Music Is The Medicine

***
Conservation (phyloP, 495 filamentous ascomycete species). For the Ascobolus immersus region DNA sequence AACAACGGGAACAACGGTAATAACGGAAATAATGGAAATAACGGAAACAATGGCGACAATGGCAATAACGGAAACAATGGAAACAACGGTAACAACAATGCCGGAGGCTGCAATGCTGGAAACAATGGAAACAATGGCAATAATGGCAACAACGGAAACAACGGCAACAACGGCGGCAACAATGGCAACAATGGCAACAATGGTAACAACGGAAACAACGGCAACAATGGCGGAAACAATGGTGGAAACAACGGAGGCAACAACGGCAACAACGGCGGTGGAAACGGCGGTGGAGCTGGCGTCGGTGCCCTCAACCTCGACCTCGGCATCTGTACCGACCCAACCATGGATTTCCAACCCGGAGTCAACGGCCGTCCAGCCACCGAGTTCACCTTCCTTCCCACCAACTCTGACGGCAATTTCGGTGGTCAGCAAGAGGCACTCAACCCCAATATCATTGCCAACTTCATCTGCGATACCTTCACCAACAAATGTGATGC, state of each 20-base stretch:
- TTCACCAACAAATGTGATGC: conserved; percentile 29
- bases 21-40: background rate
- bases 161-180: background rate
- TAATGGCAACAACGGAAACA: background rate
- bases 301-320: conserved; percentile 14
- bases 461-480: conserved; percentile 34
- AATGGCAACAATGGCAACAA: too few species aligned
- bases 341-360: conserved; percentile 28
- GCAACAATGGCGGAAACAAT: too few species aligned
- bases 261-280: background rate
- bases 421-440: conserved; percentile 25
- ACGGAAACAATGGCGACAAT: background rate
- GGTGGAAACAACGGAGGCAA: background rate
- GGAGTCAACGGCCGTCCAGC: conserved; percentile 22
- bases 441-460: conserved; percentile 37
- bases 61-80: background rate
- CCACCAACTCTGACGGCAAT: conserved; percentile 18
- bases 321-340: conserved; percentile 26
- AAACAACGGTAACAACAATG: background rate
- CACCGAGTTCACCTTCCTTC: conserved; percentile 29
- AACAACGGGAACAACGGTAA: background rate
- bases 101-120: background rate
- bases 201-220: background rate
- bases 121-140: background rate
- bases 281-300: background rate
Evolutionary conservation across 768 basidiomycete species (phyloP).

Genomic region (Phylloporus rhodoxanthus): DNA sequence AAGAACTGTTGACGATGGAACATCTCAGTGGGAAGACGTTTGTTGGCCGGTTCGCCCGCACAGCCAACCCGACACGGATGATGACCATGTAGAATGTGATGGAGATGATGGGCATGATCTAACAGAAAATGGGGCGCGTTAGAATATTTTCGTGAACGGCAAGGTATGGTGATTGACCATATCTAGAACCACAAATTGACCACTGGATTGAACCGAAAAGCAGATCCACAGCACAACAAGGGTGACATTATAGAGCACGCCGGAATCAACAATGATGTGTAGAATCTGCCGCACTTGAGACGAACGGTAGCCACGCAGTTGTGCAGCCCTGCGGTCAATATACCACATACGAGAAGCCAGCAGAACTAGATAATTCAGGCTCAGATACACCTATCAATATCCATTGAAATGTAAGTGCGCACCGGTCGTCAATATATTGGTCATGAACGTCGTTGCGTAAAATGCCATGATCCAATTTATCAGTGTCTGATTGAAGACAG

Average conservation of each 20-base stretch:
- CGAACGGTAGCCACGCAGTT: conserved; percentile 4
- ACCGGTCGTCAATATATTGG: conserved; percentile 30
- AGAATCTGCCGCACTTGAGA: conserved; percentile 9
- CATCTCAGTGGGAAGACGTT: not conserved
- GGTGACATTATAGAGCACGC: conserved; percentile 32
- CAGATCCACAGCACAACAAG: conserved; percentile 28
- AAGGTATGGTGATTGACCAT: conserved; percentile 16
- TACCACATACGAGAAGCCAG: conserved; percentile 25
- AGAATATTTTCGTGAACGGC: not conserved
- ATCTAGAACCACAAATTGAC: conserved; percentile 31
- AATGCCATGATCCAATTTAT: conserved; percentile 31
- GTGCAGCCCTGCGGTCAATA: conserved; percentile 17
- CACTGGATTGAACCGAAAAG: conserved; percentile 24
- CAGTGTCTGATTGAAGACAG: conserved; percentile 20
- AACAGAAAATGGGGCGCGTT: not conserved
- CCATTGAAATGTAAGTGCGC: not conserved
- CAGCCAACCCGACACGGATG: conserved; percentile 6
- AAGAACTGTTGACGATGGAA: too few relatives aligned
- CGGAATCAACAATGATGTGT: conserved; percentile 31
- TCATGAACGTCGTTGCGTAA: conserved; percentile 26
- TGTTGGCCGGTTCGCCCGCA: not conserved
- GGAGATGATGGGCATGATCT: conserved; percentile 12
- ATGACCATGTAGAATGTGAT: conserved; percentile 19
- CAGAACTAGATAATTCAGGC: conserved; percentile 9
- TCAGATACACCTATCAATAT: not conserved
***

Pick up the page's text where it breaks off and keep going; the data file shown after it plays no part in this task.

Ahead of releasing Music Is the Medicine, Ghana-born, Western Sydney-raised Blessed Samuel Joe-Andah posted a handwritten note and phone number on Facebook, asking fans to text him. “I want to start a conversation about music, about how it helps to soothe the soul...and the escapism it provides those with past and present trauma.” As planned, it sparked candid, intimate conversations with listeners, which served as the perfect lead-up to this release, an equally intimate outpouring of his own innermost thoughts. The mixtape—which is a kaleidoscope of woozy melodies (“27 Club”), booming 808s (“Bonnie Killed Clyde”) and emotional punk (“Mr. Nobody”)—is a testament to BLESSED’s multidimensional sensibilities as he wields a guitar and bares his soul. On lead single “Something to Believe In”, he writes an emotional response to the Black Lives Matter protests that took place around Australia and the rest of the world. “I don't sit down, I just man up/Not a class clown but I'm a stand up (stand up),” he sings on the classic 4/4 beat. “Man's got shot down with his hands up (hands up).” From stadium pop-punk (“Bled Me Dry”) to the hopefulness of "Follow Your Heart"—a triumphant salvo dedicated to his haters—BLESSED offers a scattering of emotions that ping-pong in a messy yet hypnotic flow.